How often do we teach children not to talk to strangers – whilst offering up their images to strangers every day on publicly accessible social media platforms.

In their early teens we will teach them about not sharing intimate images of themselves – despite consistently sharing a barrage of images publicly – sometimes since they were babies.

Are we playing an unwitting role in developing children’s digital footprint by using child photos and videos on open, public platforms? Although early childhood settings secure parental permission to use child images, many parents may be unaware of the potential consequences of signing these declarations.

This article aims to provoke thought and reflection for early childhood providers who currently share images of children on publicly accessible platforms. It highlights how shar­ing infor­ma­tion about children on social media may poten­tial­ly harm a child, as well as raising ques­tions from a child safeguarding standpoint.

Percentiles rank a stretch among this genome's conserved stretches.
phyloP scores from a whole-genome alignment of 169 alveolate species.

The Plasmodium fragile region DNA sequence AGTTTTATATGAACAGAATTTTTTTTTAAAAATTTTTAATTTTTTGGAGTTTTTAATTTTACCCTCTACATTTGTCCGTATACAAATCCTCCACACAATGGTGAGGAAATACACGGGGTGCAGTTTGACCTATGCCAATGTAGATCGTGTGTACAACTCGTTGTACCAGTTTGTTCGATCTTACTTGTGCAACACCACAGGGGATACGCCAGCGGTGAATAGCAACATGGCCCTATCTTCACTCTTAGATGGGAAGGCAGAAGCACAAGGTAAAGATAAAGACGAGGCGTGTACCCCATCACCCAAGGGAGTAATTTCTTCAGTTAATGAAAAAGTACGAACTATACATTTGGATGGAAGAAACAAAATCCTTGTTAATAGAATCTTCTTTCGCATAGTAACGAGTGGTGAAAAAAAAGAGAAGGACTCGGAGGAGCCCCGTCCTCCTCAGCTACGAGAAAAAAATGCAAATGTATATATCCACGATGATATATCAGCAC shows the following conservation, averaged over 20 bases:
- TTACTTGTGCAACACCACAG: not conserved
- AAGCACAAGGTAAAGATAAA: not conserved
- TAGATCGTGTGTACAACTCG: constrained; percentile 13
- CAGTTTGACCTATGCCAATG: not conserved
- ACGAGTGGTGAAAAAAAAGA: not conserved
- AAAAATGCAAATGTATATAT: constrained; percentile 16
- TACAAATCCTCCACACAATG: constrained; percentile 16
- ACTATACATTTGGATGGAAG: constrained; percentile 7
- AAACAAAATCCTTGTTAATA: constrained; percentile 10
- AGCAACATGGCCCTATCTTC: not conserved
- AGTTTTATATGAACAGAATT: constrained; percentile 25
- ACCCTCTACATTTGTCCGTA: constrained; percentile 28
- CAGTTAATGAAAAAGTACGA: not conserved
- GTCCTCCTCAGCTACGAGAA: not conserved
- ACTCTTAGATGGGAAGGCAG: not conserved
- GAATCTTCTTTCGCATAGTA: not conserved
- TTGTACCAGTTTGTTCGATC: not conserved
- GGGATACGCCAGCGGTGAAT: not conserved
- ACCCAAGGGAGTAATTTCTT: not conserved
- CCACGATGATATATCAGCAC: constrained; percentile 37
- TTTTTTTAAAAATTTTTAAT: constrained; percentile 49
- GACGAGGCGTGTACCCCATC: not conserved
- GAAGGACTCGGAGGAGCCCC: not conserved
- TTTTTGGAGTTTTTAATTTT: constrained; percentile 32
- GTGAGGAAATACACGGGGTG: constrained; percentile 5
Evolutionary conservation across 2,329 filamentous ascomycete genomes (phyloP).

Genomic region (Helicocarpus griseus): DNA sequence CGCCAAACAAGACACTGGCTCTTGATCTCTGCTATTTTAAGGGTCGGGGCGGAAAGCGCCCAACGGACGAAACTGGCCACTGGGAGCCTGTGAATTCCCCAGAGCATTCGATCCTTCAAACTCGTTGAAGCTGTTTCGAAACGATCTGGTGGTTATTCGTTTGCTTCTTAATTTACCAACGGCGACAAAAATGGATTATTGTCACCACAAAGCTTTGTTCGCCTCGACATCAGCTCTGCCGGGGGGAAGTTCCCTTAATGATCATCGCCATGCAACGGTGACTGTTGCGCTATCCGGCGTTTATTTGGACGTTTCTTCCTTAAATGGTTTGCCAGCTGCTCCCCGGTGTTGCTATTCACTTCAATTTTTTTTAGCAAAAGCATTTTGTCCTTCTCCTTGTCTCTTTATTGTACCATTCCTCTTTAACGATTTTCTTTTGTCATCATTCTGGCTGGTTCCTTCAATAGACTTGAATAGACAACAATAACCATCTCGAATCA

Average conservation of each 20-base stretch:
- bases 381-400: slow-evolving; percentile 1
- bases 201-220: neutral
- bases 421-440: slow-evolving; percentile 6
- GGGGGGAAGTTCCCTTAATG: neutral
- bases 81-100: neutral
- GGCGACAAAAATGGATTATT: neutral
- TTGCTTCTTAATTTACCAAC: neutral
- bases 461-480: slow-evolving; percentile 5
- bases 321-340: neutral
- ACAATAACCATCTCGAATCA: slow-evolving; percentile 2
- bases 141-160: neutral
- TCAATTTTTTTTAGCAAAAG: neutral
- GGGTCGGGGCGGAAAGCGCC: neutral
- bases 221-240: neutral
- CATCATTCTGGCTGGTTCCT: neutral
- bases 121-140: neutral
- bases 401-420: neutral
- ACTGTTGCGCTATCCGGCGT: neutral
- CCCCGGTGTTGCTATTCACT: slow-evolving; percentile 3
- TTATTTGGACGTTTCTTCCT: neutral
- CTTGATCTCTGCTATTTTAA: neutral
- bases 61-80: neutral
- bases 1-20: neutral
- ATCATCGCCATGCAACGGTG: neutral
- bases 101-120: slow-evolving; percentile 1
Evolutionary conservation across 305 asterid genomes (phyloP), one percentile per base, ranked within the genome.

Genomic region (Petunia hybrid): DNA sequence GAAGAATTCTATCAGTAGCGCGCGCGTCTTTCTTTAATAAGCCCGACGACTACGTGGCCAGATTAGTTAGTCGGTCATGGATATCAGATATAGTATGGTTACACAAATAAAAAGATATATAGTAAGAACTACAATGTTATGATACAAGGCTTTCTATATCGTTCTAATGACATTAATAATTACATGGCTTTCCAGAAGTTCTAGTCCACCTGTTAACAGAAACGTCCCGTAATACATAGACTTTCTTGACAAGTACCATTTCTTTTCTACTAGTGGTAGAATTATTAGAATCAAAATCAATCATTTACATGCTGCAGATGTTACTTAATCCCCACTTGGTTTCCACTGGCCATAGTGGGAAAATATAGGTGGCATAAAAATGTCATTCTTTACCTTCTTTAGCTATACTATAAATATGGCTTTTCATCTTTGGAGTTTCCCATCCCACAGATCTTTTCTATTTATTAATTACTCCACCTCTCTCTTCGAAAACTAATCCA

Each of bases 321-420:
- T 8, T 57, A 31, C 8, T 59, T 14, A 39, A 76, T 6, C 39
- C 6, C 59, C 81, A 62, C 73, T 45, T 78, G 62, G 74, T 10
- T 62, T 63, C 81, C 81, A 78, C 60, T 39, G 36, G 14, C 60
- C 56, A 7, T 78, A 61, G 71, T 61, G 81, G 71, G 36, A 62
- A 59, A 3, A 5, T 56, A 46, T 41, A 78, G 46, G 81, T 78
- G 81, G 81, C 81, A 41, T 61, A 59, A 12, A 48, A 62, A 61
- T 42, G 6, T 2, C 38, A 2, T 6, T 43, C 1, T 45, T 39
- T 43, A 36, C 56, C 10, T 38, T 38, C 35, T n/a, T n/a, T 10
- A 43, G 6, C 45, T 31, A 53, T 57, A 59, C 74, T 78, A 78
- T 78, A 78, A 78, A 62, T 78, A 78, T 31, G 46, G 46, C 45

An important platform for business

It is difficult to run a business in a competitive landscape and it is natural to want to showcase what you do. But the proof of the wonderful work that early childhood care and education settings undertake with children does not have to be validated by sharing child images. Information sharing with parents and family is central to good early childhood practice, however this needs to be done in a way that safeguards the child’s privacy in so far as possible.

Let’s think about every image that we share of a child, as an open invitation from the child to the public and the potential consequences of this behaviour:  

  1. ‘Feel free to use my image’..
    When a picture of a child is posted on a public platform, the image is no longer exclusively yours – or more importantly the child’s. Terms and conditions of these platforms often state that the moment an image is uploaded onto their server, they are free to use it in any way they see fit without consent.


  1. ‘You can invade my privacy’..